A frame I use a lot is where I know the ending in advance and I then work backwards to get to a logical starting point. Story frames are a bit like finding the corner pieces of a jigsaw – they give you something to work with and then you fill in the middle.

Ways in to a story are vital. I like frames and knowing my characters well enough. Once I feel I can get cracking on a story, that is precisely what I do but I have found taking a little time to work out how I am going to “do” this one pays off.

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Hope you have had a good Wednesday. Do you use days of the week in your storytelling and, if so, how? I have used dates before (but not tied these up to the actual days of the week) in my Losing Myself in Tripping the Flash Fantastic, which is a story told in diary format. For that the time of the year etc was more important than knowing whether a certain day fell on a Monday. But the calendar (and time generally) can be a useful framework for a story.

For flash, it would be pay to use a limited time frame given you’re not going to have the word count room to go on for too long. But you could have a story set over a week, say, and show what happens to your character on each day of the week without going over the 1000 words maximum allowed for flash. It would encourage a tight pace.

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Fairytales with Bite – Fairytale Acrostic

F= Fantasy setting maybe but reflects aspects of our nature, brutally at times.
A = Animals can often be smarter than the humanoids in a fairytale.
I = Imagination encouraged – what would you do with a magic wand if you could use one?
R = Real conflicts between good and evil reflect on our world too.
Y = Youngest will often turn out to be the hero or heroine, maybe because they’re more willing to listen to sage advice than their elder siblings.
T = Terrific tales, usually happy ever after endings (which we know we don’t get in life so perhaps these act as a comfort even for adults).
A = Action, reaction, cause and consequence make fairytales a gripping read and always fascination with worlds not like our own.
L = Lessons often learned as most fairytales do have a morality to them but get this across without preaching.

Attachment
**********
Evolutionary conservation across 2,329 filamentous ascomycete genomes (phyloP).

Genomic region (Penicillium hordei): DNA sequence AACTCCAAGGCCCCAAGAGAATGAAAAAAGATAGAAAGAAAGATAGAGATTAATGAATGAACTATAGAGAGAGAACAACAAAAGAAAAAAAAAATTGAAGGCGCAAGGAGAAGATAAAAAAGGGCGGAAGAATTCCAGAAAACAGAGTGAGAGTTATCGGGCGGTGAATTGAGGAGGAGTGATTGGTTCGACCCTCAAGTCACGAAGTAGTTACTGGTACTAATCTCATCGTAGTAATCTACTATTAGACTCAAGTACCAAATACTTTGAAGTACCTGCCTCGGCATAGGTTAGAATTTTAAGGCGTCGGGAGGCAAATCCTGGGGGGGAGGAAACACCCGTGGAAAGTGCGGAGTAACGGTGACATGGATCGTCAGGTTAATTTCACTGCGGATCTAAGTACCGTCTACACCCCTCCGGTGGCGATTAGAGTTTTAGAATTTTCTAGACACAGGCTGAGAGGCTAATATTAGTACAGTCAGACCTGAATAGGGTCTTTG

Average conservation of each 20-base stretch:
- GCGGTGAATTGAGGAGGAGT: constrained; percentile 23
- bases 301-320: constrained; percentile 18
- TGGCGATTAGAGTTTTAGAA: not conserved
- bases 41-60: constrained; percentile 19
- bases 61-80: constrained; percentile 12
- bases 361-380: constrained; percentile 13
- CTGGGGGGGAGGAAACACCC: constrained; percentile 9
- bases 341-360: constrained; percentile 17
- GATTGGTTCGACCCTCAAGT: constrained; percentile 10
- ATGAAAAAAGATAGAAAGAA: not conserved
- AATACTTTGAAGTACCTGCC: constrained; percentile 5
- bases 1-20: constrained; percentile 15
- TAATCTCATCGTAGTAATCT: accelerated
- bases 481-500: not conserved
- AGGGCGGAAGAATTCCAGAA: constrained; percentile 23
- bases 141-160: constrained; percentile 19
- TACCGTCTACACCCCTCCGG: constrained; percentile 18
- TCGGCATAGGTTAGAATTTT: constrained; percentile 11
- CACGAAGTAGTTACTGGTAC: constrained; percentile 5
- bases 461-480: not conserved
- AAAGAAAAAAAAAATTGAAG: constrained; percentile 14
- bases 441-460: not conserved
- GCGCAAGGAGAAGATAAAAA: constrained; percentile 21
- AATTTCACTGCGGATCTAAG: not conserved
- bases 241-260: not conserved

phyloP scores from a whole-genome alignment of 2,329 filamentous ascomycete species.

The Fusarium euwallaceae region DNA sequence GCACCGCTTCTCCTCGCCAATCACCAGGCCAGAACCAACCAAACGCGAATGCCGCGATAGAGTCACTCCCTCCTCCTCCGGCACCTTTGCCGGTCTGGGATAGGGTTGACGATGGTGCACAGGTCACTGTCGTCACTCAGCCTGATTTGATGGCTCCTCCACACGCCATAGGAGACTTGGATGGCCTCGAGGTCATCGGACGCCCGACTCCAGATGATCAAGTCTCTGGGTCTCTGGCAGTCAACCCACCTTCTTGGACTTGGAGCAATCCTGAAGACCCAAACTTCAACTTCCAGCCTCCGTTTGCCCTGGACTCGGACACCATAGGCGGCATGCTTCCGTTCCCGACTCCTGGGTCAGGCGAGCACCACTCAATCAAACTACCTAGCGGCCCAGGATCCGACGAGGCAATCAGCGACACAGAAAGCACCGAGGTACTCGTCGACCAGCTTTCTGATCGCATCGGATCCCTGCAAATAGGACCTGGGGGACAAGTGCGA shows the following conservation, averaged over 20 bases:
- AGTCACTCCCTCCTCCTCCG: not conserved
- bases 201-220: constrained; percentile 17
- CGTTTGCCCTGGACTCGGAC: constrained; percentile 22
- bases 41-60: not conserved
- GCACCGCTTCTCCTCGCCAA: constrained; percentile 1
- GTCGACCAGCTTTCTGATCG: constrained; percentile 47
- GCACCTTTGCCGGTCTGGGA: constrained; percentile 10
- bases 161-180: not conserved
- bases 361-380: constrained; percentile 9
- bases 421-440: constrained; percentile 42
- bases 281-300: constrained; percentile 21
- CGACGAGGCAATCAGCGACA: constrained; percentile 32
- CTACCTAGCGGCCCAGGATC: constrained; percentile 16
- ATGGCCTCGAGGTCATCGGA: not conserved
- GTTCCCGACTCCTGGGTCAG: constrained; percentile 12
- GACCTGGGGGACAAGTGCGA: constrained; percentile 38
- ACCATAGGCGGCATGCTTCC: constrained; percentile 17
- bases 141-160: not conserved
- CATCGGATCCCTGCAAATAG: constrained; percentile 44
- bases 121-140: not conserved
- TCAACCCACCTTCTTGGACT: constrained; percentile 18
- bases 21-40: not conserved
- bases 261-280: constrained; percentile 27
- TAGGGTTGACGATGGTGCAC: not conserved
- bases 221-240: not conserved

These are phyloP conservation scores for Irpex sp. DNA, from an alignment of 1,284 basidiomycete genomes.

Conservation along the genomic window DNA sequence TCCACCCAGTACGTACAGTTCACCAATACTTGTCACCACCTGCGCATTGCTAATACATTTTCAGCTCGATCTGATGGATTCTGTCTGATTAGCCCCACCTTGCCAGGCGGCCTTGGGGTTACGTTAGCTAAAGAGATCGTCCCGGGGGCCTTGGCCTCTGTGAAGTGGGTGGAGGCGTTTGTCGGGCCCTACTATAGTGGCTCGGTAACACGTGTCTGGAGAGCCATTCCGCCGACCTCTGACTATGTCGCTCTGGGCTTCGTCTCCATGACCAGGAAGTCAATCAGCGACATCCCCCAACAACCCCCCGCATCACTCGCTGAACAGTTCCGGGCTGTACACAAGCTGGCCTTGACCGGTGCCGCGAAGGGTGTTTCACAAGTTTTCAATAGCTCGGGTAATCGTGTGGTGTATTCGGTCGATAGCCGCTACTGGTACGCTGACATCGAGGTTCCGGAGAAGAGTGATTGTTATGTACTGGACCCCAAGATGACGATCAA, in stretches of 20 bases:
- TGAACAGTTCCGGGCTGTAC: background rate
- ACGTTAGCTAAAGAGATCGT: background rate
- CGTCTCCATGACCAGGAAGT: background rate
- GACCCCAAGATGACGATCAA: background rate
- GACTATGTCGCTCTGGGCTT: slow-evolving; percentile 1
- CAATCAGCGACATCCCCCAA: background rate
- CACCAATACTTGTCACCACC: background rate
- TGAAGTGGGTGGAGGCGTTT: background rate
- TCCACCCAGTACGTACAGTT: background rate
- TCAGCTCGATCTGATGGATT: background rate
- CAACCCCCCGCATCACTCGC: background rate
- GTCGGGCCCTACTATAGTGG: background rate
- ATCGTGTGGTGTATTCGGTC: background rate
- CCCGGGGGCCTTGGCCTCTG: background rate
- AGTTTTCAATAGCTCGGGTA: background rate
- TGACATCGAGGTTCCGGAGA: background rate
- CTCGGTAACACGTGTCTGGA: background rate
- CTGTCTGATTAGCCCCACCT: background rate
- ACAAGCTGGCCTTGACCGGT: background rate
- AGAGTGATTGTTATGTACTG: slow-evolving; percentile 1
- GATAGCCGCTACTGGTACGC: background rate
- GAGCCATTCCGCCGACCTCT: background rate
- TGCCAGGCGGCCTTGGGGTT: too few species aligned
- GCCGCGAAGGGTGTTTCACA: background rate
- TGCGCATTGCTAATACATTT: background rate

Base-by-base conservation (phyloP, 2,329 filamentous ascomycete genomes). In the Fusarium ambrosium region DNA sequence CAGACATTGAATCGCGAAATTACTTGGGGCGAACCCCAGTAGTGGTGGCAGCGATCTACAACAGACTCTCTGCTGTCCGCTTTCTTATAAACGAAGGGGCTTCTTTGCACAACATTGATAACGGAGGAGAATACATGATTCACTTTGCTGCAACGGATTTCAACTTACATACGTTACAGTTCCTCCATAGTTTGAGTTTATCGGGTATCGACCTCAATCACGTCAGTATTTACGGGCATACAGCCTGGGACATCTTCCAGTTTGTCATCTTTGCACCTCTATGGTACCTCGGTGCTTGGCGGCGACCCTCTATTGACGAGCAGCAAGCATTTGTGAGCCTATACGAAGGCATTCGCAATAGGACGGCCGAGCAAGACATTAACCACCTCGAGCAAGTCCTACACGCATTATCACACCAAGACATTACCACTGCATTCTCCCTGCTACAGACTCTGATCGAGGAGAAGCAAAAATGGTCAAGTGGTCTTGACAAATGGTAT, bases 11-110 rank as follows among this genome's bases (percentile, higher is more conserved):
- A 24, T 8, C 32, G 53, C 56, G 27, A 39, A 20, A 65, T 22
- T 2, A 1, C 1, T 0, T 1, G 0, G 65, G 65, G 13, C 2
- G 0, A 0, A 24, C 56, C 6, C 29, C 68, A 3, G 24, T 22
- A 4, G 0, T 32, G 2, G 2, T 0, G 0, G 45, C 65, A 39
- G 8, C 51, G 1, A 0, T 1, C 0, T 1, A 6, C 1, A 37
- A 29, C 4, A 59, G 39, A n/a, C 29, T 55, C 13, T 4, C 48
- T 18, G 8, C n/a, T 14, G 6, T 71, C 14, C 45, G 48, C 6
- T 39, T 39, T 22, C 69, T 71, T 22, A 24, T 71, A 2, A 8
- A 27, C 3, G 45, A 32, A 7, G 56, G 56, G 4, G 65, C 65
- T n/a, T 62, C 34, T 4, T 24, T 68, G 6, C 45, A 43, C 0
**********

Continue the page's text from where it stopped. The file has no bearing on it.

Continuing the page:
E = Expect magic, expect adventure, expect wrongs to be put right, except right to triumph, and expect those being cruel to not get away with it.
S = Splendid and timeless stories – it is amazing how, for example, the Cinderella story crosses cultures too.

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This World and Others – Communications

What are communications like in your created world? Is technology the same as ours, far more advanced, or does it not exist at all? How do your characters communicate with one another? Are there forms of communication only available to the elite and why do they keep these for themselves?

I can’t imagine a world without some sort of communication but the methods vary. Looking back at our own history, the invention of the phone and radio, for me, stand out as landmarks (given how far they can reach people. Radio, for me, had to be the precursor to television being invented. When you stop and think about it being able to talk to those thousands of miles away from you is pretty amazing so imagine how people reacted when they could first do this. We tend to take it for granted now).

So in your fictional world are there inventions which transform your society and how do your characters react to it? Are there any characters who loathe the inventions so much they want to destroy them because it threatens them in some way?

All interesting story ideas to explore there.

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Genres, Opening Lines, and Publication News

https://morethanwriters.blogspot.com/2021/06/genres-by-allison-symes.htmlImage Credit:-

All images from Pixabay/Pexels unless otherwise stated. Some images created in Book Brush using Pixabay photos.

Book cover images from Chapeltown Books and Bridge House Publishing.

Hope all is well with you. Glad to share two new stories this time – one from Friday Flash Fiction and another from my Youtube channel. Hope you enjoy. Also have publication news from CafeLit and an update about my contribution to Wendy H Jones’ book on Creativity Matters: Find Your Passion for Writing so plenty going on. (Images of me signing my contract for the latter were taken by Adrian Symes).

AE - July 2021 - Whether you love or loathe the characters, they should make you feel something


Facebook – General – and Association of Christian Writers – More Than Writers